Discuss the ways in which Christian concepts

Discuss the ways in which Christian constructs resonate in the Hagiographas of aestheticism and degeneracy.

Typically, the impression of Victorian degeneracy has been twinned with the thought of wickedness and sinning ; it was, after all, the ‘immoral’ content of Wilde’s Preface toThe Picture of Dorian Gray( 1996 ) that prompted its reference at his test ( Ellmann, 1987 ) rendering it everlastingly a book that challenges consensual impressions of psychosexual and moral behavior, peculiarly with respect to modern-day values and mores. J.K. Huysman’sA Rebours( 1994 ) , that provided the theoretical and poetical design for Wilde’s work, has besides been seen as a novel that defies the natural order of creative activity ; a image of adult male disputing the domination of God through the creative activity of unreal universes and unreal consciousnesses ( Mauldon, 1998 ) [ 1 ] .

However, there is I think, another side to the Victorian degeneracy motion, one that is related much more closely to the construct of agony, the creative person and the images of Christ. In this essay I would wish to look at this subject in three key plants, Wilde’s dramaSalome( 1966 ) , Algernon Charles Swinburne’s verse formDoloresand Walter Pater’s averments on Da Vinci’s Last Supper in his workThe Renaissance( 1906 ) . I will try to set up links between the impression of the aesthete and the impression of the ascetic, the agony of the creative person and the agony of Christ.

Wilde’s dramaSalomeencapsulates many of the poetic concerns of non merely our capable affair here but of Wilde himself. The narrative borrows from the New Testament, reciting the narrative of the eroticized girl of Herod who pleases her male parent through dance and demands the caput of John the Baptist in return. Wilde creates a symbolic merger of intending to propose both sexual and originative emasculation that consequences in non merely the decease of Jokanaan ( Wilde’s nickname for John the Baptist ) but besides, in the play’s shutting comments, Salome herself [ 2 ] .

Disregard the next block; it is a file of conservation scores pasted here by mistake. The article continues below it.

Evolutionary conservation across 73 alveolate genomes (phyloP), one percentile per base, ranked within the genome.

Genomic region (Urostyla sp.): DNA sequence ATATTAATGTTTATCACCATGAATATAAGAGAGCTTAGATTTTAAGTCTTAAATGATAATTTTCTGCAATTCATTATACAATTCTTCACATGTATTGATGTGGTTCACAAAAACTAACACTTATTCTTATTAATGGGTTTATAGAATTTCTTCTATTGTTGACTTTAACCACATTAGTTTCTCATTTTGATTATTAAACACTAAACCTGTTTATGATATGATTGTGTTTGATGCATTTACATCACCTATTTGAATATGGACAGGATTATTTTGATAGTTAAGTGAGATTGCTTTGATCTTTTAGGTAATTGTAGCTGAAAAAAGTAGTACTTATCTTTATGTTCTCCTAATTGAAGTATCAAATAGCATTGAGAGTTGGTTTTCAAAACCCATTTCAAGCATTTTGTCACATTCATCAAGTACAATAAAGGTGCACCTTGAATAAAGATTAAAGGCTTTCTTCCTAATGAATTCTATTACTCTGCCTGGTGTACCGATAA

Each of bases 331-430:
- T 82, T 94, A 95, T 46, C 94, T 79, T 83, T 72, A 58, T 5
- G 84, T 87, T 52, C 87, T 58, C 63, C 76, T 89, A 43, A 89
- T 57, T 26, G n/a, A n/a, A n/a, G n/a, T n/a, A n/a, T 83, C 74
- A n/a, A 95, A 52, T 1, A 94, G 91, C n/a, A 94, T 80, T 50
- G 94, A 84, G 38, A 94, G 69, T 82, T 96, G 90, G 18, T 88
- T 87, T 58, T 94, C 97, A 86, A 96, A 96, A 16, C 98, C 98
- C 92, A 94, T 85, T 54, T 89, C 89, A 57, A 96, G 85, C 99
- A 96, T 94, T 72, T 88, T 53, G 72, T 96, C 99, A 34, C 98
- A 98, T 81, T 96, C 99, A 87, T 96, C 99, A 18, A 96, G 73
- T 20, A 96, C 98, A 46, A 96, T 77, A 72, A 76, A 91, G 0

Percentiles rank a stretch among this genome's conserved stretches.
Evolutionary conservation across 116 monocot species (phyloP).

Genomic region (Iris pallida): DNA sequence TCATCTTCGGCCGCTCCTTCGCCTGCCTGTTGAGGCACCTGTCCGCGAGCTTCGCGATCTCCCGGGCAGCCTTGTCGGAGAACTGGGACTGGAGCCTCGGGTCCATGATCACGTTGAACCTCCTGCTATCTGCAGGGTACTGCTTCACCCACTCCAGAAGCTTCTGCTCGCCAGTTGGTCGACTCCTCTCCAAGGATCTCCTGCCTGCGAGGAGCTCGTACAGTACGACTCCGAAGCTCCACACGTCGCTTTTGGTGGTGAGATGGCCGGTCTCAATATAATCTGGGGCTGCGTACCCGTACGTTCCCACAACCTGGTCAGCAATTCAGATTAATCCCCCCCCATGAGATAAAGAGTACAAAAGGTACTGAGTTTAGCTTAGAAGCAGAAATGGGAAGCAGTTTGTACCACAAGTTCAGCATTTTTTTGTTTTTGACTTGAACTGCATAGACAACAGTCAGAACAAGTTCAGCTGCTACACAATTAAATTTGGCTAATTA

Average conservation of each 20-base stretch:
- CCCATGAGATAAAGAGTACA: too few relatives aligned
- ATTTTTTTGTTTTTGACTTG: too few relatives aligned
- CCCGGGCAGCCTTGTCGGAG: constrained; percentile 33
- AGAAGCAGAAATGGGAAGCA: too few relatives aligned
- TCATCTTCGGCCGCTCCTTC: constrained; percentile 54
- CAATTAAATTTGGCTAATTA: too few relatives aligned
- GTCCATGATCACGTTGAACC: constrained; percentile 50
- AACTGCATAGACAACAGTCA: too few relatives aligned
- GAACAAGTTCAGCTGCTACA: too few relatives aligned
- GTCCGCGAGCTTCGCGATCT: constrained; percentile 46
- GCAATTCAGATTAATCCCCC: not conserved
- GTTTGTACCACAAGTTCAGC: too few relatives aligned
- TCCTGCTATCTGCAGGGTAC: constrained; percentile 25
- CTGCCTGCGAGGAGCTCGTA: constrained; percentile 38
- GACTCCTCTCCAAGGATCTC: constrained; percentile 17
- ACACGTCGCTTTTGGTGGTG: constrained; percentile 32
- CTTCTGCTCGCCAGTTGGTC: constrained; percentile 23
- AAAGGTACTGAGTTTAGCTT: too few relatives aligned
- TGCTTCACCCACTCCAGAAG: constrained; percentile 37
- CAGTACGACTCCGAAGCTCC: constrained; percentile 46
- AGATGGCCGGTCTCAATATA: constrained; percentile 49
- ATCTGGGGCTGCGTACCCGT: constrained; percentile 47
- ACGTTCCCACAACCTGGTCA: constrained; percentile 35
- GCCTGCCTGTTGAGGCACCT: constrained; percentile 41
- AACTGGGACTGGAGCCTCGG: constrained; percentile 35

This merger of two significances is a thematic in Wilde’s work that Michael Patrick Gillespie discusses in his surveyOscar Wilde and the Poetics of Ambiguity( 1996 ) :

“Like Wilde ‘s other plants, Salome invites a paradigm displacement from the familiar system of exclusionary picks toward an adjustment of pluralistic thought. Simply displacing one set of conventions with another runs the hazard of establishing positions as revisionist and circumscribed as those supplanted.” ( Gillespie, 1996: 137 )

InSalome, Wilde evokes discourses refering both Christian psychosexuality and the nature of the creative person. The figure of Jokanaan, for case, exists as a phallic symbol that is foremost adored ( “Jokanaan, I am amourous of thy organic structure! They body is white like the lilies of a field that the mower hath ne’er mowed” [ Wilde, 19966: 238 ] ) and so castrated and the Judeo-christian ethical stance of the drama can be seen reflected in the relationship between Jokanaan and Salome ; the latter stand foring the dangers of sexual surplus, the former the pureness of the psyche touched by Christ.